Painting Grass for an RV layout.

Jags Oct 7, 2019

  1. Jags

    Jags New Member

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    New to the forum and finally starting a new project in Z scale after years of purchasing track and rolling stock. Been drawing up various layout plans using CadRail and finally have decided to start with a relatively small plan that I have come up with. The thing is I plan to bring this 4X2.5 foot layout with me in my RV!!!

    Since this will be a layout that needs to be moved and stored vertically in the RV I want to keep it simple and clean by painting all the scenery elements such as dirt, grass, pavement, ballast, etc. and not using any form of "sprinkle on and glue" products. The track will be secured to the board but buildings will be simple placed on the layout when needed and stored in a box with the rolling stock when stored.

    My question is has any one come up with a technique or method to just use paint to create grass, dirt, roadbed, etc.? Any ideas, suggestions and especially photos would be greatly appreciated.

    Below is the layout. Trains run clockwise. This layout allows me to have 8 trains on the board with the ability to run 3 of them at the same time. The layout is currently setup on my living room table in my home and is being tested. (I'm having fun running it!!)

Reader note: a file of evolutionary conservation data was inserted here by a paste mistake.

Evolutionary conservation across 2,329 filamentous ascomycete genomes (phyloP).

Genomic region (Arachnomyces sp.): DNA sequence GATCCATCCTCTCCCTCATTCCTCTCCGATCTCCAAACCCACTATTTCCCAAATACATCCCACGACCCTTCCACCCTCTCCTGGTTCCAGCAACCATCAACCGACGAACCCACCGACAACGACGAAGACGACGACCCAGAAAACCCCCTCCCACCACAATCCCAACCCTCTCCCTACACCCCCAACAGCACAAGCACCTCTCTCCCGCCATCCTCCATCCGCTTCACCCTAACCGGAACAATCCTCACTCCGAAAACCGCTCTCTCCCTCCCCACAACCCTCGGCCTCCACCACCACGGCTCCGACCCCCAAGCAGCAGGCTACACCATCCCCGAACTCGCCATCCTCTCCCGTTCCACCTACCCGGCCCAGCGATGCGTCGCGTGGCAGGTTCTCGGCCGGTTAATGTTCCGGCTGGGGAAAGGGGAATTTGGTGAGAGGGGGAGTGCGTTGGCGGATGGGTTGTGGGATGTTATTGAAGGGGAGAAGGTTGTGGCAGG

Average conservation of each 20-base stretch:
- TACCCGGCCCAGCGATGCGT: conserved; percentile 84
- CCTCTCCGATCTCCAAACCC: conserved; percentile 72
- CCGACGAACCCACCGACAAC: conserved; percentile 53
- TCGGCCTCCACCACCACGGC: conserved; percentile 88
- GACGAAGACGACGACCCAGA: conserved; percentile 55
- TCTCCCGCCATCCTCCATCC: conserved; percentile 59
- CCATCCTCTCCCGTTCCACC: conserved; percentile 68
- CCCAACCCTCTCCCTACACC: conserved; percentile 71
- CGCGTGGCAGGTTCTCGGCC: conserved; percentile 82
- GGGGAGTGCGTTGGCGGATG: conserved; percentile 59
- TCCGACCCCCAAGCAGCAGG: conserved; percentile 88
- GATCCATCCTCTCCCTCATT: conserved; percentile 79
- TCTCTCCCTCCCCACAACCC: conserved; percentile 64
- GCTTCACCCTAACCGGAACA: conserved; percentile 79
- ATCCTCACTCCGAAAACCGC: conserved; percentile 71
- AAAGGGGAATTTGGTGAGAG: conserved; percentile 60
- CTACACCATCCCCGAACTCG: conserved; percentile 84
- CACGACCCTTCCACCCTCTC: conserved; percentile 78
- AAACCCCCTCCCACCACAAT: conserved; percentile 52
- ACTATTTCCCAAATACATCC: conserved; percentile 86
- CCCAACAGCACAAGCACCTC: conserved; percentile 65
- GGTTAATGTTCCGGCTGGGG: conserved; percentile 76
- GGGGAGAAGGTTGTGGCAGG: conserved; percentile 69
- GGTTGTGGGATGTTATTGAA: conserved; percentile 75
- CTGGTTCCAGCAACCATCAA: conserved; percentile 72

RV Layout.jpg
     
  2. eaelec

    eaelec TrainBoard Member

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    I have been using this "natural stone" spray paint to paint cork roadbed on a recent project. No chance of glue messing up your switches.

    krylon.png
     
  3. Jags

    Jags New Member

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    Thanks for the reply!! I've been looking at those textured paints and will have to do some experimentation. I'm not planning to use any cork roadbed and will be attaching the track directly to the 1/2 inch foam board. To use spray paint I would have to mask off all the non roadbed areas and the spraying might become a very messy proposition. I was thinking of first painting the entire board with a brownish ground colored paint. I would then use a 1/2 inch brush to paint very thickly the roadbed over the ground colored areas to hopefully give the roadbed some height relief over the ground. Planning to do the same with the "concrete" sidewalk and "asphalt" road areas and then finish with adding the grass paint over the ground where needed. Woodland Scenics has some appropriately colored undercoating and top coat paint for the ground, concrete, and asphalt. I'm wondering if you could spray that textured paint into a small container first and then use a brush to paint it on? Would the "granules" still be correctly distributed? Do you have any photos of your texture spray painted roadbeds? Is in Z scale?

    Get back to me and thanks again!!
     
  4. HOexplorer

    HOexplorer TrainBoard Supporter

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    You could also buy some Woodland Scenics 'Earth and Green' paint and mix the two into a color you want. It won't look phony and should look pretty representative of the real thing.